Orang Seletar

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Orang Seletar
Selitar / Slitar / Kon Seletar / Kon
Kampung Orang Asal Seletar, Pasir Gudang (11450635466).jpg
An Orang Seletar man and woman from Pasir Gudang, Johor in traditional attire.
Total population
3,000[1]
Regions with significant populations
Straits of Johor:
 Malaysia (Johor) 1,042 (2010)[2]
 Singapore 1,200[3]
Languages
Orang Seletar language, Malay language
Religion
Animism (predominantly), Islam, Christianity
Related ethnic groups
Jakun people, Orang Kanaq, Orang Kuala, Temuan people, Orang Laut

Orang Seletar (also known as Selitar or Slitar) are one of the 18 Orang Asli ethnic groups in Malaysia.[4] They are classified under the Proto-Malay people group, which forms the three major people group of the Orang Asli.[5] The Orang Seletar are also considered as part of the Sea Gypsies,[6] natives of the Straits of Johor; separating Singapore from Peninsula Malaysia.

This little people live almost in the center of one of the most developed regions of the world, but remains virtually unknown to the general public.

In the north of Singapore is the Seletar River, where there were previously Seletar people who lived there, but it is unknown whether these people got their name from the name of the river, or vice versa.

Despite the proximity to developed civilization, the Seletar people still largely retain the traditional way of life. At the same time, developed society is getting stronger and stronger on the environment of their habitation. In the eyes of mangrove forests disappear, the sea is becoming more and more polluted. As a result, civilization inexorably deprives this ethnic group of its traditional livelihoods. The Seletar people have assimlated into the Malay community in Singapore, and they have big problems in Malaysia as well. The people are forced to fight for their future.

The Malaysian government counts as one of the Orang Asli, a group of indigenous Peninsular Malaysia, composed of 18 officially registered tribes. Orang Asli are sponsored special Department of Orang Asli Development (JAKOA), until 2011 it was called the Department of Orang Asli Affairs (Jabatan Hal Ehwal Orang Asli, JHEOA), the purpose of which is to raise the standard of living of the indigenous population to the average indicators of the country.

Although the Orang Seletar were originally part of the Orang Laut, the Malaysian government and JAKOA classifies Seletar people as one of the indigenous Proto-Malay tribes, one of the three Orang Asli subgroups today. It is one of the few indigenous peoples of Peninsular Malaysia, whose lifestyle is connected with the sea, not with the tropical forest.

Proper name that these people would refer to themselves as Kon Seletar with the prefix "Kon-" or simply Kon; which is believed to have Mon-Khmer language origin. For comparison, in the Old Mon language and Middle Mon language, Kon means "a person belonging to a certain ethnic or social group".[7]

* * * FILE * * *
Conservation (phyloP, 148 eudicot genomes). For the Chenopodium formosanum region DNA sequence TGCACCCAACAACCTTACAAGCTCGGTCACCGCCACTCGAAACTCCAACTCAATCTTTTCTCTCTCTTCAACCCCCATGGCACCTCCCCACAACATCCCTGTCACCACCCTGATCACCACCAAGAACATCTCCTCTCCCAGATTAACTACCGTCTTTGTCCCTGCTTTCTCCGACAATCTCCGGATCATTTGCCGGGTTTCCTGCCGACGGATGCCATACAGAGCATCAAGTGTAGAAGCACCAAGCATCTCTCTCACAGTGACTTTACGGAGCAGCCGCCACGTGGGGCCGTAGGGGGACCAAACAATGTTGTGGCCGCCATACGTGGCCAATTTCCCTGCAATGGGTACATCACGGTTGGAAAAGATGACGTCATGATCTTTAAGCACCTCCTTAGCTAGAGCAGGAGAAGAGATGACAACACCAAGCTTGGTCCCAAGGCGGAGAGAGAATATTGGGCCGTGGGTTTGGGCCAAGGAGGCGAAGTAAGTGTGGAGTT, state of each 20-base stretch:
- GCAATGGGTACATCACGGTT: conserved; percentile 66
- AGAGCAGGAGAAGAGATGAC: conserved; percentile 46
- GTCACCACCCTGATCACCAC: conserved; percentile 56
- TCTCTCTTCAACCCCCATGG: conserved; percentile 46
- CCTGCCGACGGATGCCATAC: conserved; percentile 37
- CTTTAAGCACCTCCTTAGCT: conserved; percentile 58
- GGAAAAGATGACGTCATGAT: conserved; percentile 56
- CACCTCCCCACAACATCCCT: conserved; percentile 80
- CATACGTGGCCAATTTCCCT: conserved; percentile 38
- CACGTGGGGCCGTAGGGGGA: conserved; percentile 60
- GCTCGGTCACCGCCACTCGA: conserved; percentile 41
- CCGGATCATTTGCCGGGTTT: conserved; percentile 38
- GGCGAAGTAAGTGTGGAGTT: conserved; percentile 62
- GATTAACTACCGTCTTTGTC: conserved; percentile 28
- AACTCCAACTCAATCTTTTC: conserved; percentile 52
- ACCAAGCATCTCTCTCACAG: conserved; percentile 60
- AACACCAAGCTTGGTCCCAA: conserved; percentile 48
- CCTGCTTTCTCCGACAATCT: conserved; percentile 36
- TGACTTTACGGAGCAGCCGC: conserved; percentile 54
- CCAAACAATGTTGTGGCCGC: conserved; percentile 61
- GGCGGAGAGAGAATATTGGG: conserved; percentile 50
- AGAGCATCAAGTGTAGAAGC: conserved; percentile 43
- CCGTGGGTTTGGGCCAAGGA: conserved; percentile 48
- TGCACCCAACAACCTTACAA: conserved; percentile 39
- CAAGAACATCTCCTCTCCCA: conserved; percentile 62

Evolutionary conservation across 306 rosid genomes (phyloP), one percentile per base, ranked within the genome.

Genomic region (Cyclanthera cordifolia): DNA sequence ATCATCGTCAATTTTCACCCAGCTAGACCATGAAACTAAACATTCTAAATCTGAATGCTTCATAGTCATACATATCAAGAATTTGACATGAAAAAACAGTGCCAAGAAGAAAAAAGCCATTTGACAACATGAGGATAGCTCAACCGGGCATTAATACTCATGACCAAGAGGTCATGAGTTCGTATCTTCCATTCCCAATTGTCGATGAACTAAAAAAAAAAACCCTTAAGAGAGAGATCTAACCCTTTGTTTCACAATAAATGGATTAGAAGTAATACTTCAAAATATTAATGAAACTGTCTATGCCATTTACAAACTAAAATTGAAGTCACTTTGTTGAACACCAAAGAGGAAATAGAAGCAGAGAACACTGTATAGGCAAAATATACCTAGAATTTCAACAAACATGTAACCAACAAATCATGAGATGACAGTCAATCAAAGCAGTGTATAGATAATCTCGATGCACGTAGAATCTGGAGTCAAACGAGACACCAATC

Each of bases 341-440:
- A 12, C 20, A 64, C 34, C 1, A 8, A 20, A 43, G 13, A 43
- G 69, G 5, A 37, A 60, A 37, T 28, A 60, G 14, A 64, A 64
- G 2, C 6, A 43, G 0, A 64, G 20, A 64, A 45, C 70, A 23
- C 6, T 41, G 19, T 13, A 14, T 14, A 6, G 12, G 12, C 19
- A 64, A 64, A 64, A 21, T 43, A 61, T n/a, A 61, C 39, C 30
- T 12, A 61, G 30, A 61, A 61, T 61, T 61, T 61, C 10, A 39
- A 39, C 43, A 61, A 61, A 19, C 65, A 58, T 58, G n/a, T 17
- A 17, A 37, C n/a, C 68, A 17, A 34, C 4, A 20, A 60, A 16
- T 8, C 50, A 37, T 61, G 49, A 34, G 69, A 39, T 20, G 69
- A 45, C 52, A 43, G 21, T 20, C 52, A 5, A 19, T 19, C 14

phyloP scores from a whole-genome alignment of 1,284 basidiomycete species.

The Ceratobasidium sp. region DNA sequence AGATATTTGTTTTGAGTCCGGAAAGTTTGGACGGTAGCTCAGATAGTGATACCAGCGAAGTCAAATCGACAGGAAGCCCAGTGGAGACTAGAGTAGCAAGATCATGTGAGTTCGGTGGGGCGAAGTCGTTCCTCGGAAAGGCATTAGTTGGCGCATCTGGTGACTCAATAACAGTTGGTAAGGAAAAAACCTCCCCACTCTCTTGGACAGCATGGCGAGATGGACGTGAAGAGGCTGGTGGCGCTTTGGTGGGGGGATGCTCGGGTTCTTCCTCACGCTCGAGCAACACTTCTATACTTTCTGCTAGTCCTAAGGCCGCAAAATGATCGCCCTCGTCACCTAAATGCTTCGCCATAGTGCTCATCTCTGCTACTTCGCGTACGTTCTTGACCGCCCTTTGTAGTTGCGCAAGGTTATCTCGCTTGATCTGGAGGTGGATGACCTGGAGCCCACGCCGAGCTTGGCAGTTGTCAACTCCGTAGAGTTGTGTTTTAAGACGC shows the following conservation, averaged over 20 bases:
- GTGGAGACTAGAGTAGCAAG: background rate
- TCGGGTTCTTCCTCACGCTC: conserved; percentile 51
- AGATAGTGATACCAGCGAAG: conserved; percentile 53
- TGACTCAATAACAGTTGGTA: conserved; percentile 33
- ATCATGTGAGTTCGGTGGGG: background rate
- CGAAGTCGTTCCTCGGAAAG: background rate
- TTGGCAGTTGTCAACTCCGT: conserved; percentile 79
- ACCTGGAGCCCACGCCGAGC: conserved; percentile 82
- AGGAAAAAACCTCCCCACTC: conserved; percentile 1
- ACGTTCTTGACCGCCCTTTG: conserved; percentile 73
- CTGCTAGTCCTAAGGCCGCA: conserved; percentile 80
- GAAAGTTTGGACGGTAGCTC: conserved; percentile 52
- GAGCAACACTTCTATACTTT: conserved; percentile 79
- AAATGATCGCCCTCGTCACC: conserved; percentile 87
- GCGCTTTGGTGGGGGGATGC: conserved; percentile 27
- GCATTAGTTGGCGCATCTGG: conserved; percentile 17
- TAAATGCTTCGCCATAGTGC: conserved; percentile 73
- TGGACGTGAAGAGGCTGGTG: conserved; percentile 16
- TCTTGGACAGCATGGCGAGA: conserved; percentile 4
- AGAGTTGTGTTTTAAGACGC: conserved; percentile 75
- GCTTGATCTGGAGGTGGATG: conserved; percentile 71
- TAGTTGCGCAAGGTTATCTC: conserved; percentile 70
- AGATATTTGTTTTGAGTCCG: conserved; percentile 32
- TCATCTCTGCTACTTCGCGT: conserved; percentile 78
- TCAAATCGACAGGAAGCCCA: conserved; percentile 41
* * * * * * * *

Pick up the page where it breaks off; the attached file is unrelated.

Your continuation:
They speak in their own Orang Seletar language.

Settlement area

Geographical location of Orang Seletar (located in Johor) and other Orang Asli communities in Peninsular Malaysia.

For a long time, the Seletar people have been practicing a nomadic way of life within the mangrove forests and marshes along the Tebrau Reach, as well as at the mouths of rivers that flows into it. They lived on both sides of the strait, freely moving from one shore to the other, despite the existence of a border between Singapore and Malaysia.[7] The width of the Straits of Johor in any place does not exceed 2km, and in some places does not exceed 500 meters. Such a narrow strip of water has never been a hindrance to sea nomads.

At the end of the 19th century, mangrove forests dominated most of the coastal areas and in the estuaries of the rivers in northern Singapore, at the time of the arrival of the British colonial here, they accounted for about 13% of the island. It was here that most of the Seletar people lived. Mangrove is a unique repository of rich and diverse aquatic plant and natural resources, the operation of which has built a traditional economic complex of this people. During the 20th century, mangrove forests in Singapore were cleared, and the Seletar people were forced to leave the region.[8]

Now they live only on the Malaysian side. They have largely abandoned the nomadic way of life and started living in a more organized settlement areas located on the south coast of Johor where there are 9 villages namely, Kampung Teluk Kabung, Kampung Simpang Arang, Kampung Sungai Temun, Kampung Bakar Batu,[9] Kampung Pasir Salam, Kampung Pasir Putih, Kampung Kuala Masai, Kampung Teluk Jawa and Kampung Kong Kong. Some of these villages are farther from the coast.[10]

In the northern shore of Singapore in the 1980s there were 3 village villages, but now they do not exist anymore. All of them live in Malaysia, while some have been assimilated into the Malay community of Singapore. Some of the currently living Seletar people on the southern shore of Johor can see the historical ties with Singapore.[7]

Population

The dynamics of the population in Malaysia is as follows:-

Year 1960[11] 1965[11] 1969[11] 1974[11] 1977[12] 1980[11] 1993[13] 1996[11] 2000[14] 2003[14] 2004[15] 2010[2]
Population 252 290 277 374 514 497 801 801 1,037 1,407 1,407 1,042

Data from the 1996 census of the JHEOA recorded 801 Seletar people, of which 796 were in the state of Johor, and another five were in Selangor.[11]

Some sources, such as Ethnologue[16] or Joshua Project,[3] still report data on the presence of Seletar people in Singapore, but this is may not be accurate. According to Ariffin, in his general assessment of the population, speaks of 6 or 7 families of Seletar people remaining in Singapore, which is about 32-38 people; in Johor, he counted 514 Seletar people as of 1977.[12] Today in Singapore, there are almost no more Seletar people remaining at all.

Language

A Seletar girl in Pasir Gudang, Johor.